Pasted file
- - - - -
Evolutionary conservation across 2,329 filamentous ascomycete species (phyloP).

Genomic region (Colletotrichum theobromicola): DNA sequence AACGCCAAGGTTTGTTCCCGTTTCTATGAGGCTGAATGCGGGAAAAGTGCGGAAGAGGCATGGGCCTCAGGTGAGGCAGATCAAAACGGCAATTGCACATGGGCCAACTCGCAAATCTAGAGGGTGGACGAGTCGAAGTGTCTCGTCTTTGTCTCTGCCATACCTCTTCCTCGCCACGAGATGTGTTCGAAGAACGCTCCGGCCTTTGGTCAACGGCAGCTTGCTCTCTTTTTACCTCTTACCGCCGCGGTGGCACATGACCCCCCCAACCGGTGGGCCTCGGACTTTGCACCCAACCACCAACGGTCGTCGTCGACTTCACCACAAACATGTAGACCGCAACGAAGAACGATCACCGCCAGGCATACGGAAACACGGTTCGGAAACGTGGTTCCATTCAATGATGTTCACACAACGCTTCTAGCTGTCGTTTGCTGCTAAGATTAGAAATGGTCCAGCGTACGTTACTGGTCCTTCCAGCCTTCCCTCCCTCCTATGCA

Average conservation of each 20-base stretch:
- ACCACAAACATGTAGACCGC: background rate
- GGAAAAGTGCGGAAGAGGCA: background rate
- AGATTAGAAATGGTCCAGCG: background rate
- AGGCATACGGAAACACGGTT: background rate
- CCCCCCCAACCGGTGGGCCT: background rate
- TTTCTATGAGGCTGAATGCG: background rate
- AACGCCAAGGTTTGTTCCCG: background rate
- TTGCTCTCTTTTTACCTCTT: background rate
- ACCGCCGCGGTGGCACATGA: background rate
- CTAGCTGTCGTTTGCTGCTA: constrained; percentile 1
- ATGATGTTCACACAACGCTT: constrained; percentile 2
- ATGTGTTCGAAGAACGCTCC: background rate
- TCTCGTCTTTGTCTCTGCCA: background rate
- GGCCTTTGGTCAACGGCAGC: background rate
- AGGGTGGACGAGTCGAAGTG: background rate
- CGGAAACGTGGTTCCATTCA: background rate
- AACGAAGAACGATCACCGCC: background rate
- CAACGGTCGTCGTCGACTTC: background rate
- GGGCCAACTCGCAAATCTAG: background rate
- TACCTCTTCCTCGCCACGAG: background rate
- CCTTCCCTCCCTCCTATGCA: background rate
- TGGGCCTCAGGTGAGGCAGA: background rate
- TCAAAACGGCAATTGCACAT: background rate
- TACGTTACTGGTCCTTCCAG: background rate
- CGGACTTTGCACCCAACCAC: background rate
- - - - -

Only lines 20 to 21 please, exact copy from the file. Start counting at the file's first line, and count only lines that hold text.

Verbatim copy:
- AACGAAGAACGATCACCGCC: background rate
- CAACGGTCGTCGTCGACTTC: background rate